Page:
Iron uptake into the brain occurs across both the blood-brain and blood-CSF barriers (Moos and Morgan, 2000). Transferrin, which binds iron, makes an important contribution at both interfaces, but there are some differences in the mechanisms involved. At the blood-brain barrier, transferrin receptors on the cerebral endothelial cells bind transferrin-carrying iron, which is taken up into the cells. This mechanism and subsequent steps in iron delivery to the brain have been described in detail (e.g., Leitner and Connor, 2012; Singh et al., 2014) and will not be considered further here. However, the uptake of both iron and transferrin is greater in the developing brain, the more so for iron itself (Morgan and Moos, 2002). The involvement of the choroid plexuses in iron transport into the brain in addition to transferrin uptake via transferrin receptors also involves the synthesis and secretion of transferrin into the CSF (Leitner and Connor, 2012). In the adult brain it has been suggested that the choroid plexuses, compared to the cerebral vasculature may play a much larger role in iron uptake than previously thought (Rouault et al., 2009). As mentioned above in relation to other transport properties, the early development of the choroid plexuses compared to brain vasculature (Johansson et al., 2008) indicates that the plexuses are likely to be even more important for iron transport in the developing brain. The likely importance of the transferrin gene, Tf, for iron transport in both the embryonic and adult choroid plexus is emphasized by the high transcript numbers (Table 6), although much higher in the adult (183 fold). Tf expression however increases rapidly, and is only 5- and 2.3 times lower at E19 and P2 respectively than in adult. Several other iron transporters were expressed at a higher level in the embryo than in the adult: sideroflexin-1, Sfxn1 and ferritin light chain 1-like (LOC100360087), but in terms of transcripts both were expressed at lower levels than Tf (Table 6). Slc11a1 and hephaestin were only expressed in the embryonic plexus but at low levels, so their functional contribution is doubtful. The transferrin receptor was expressed at a higher level in embryonic choroid plexus (Table 6) but this was reversed at birth. Several studies have described developmentally regulated immunohistochemical staining for several of the iron transporters in the choroid plexus (e.g., Siddappa et al., 2003; Wang et al., 2008). Moos and Morgan (1998) have provided direct evidence for the transfer of 59Fe from blood into brain and CSF. The importance for iron in brain function lies in its involvement in cellular respiration and cell proliferation during development. The brain also requires iron for myelination and neurotransmission (Leitner and Connor, 2012).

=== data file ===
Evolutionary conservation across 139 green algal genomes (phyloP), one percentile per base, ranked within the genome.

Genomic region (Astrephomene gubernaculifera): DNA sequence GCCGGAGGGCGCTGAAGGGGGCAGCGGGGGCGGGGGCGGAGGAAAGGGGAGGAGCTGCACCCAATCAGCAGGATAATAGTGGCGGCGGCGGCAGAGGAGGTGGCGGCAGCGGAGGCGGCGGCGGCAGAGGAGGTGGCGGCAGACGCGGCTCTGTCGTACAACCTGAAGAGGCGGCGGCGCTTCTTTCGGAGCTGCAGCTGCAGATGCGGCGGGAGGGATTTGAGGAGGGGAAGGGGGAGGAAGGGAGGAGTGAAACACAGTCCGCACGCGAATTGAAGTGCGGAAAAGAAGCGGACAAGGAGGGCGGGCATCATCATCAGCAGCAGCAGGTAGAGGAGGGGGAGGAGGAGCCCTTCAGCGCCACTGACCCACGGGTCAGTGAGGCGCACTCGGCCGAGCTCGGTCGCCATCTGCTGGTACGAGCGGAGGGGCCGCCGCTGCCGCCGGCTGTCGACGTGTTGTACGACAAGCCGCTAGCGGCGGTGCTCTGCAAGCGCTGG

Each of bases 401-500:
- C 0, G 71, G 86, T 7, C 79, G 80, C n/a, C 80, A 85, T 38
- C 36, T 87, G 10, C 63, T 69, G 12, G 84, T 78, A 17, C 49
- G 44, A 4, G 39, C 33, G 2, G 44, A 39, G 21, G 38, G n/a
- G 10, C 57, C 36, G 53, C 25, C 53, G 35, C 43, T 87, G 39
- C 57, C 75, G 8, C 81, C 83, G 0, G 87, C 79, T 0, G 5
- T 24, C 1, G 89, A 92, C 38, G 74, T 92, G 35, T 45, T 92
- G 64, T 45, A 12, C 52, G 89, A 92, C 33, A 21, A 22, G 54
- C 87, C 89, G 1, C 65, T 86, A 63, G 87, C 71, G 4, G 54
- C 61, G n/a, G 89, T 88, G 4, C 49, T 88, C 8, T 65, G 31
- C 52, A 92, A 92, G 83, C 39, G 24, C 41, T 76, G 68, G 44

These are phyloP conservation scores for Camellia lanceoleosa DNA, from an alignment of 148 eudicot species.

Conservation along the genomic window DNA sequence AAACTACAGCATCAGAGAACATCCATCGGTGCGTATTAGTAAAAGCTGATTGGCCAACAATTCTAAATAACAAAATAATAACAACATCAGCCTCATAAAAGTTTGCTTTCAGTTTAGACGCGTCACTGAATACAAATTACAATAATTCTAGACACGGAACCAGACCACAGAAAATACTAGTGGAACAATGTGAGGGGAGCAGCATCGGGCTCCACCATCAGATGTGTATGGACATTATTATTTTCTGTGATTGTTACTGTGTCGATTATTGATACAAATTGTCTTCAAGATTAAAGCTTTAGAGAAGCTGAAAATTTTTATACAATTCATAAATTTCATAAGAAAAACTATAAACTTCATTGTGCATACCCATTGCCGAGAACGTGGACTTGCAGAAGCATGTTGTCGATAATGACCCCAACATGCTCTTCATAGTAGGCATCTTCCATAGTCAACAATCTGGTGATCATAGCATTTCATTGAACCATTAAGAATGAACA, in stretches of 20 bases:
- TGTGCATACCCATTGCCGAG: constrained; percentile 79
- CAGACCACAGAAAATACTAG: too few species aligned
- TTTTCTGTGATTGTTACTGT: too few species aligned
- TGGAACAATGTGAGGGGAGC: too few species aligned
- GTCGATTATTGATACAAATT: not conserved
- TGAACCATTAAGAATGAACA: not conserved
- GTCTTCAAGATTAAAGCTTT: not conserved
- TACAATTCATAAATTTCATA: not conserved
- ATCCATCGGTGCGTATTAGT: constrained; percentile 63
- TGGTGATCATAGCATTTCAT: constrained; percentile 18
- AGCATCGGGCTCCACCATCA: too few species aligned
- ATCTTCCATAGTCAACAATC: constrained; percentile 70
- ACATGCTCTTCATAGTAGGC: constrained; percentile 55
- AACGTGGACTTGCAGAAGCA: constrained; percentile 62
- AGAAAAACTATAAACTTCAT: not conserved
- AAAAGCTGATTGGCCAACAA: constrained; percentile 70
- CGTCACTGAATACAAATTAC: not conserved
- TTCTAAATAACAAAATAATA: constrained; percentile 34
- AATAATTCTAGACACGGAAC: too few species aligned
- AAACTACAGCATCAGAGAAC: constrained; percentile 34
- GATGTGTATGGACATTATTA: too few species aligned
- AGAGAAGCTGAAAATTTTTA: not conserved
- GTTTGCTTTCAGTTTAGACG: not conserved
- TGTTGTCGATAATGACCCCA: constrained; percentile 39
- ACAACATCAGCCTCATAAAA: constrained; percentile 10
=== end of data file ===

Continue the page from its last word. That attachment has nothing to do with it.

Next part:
Manganese (Mn) is an essential biological element and a necessary cofactor in a number of important enzymatic reactions (Gunter et al., 2013) and is an essential micronutrient for normal brain development (Santamaria and Sulsky, 2010). Manganese transport has been demonstrated in choroid plexus freshly isolated from P2 and adult rats; uptake into plexus cells was found to be greater in P2 choroid plexuses. Unidirectional blood-to-CSF transport of manganese was demonstrated using P2-derived in vitro reconstituted epithelium (Schmitt et al., 2011). As these authors point out it is not possible to link this transport to specific transporters but suggest the divalent metal transporters SLC11a2, SLC11a3, SLC39a8, and SCL39a14 as potential candidates. In the RNA-Seq and array screens in the present study Slc11a1 (8.9 fold) and Slc39a8 (37 fold) were expressed at higher levels in the embryonic and perinatal choroid plexus, which correlated with the higher uptake shown by Schmitt et al. (2011). In addition, transport of manganese by transferrin has been demonstrated (Gunter et al., 2013). Copper is an essential nutrient for normal growth and development of the fetus and neonate (Uriu-Adams et al., 2010). It is a co-factor for several enzymes and also a structural component with involvement in many physiological pathways in the brain; in particular it is a component of cytochrome c oxidase, a member of the super-family of heme-copper-containing oxidases (Scheiber et al., 2014). In addition to divalent ion transporters thought to transport copper that were identified in the present study (e.g., Slc11a2) at least two more specific copper transporters were expressed in the choroid plexus. Ceruloplasmin was expressed at modest transcript numbers some 6.2 fold higher in the adult plexus (Table 6). The high affinity copper transporter, Slc31a1, was amongst the highest expressed transporter genes at both ages identified in this study and was 4.6 fold higher in the adult (Table 6). These data are in accordance with in situ hybridization showing the expression of Slc31a1 in choroid plexus and its rapid, choroid plexus-restricted increase from E14 to E18.5 in mice (Kuo et al., 2001). These authors suggest that the choroid plexus is a major pathway of copper supply to the developing brain.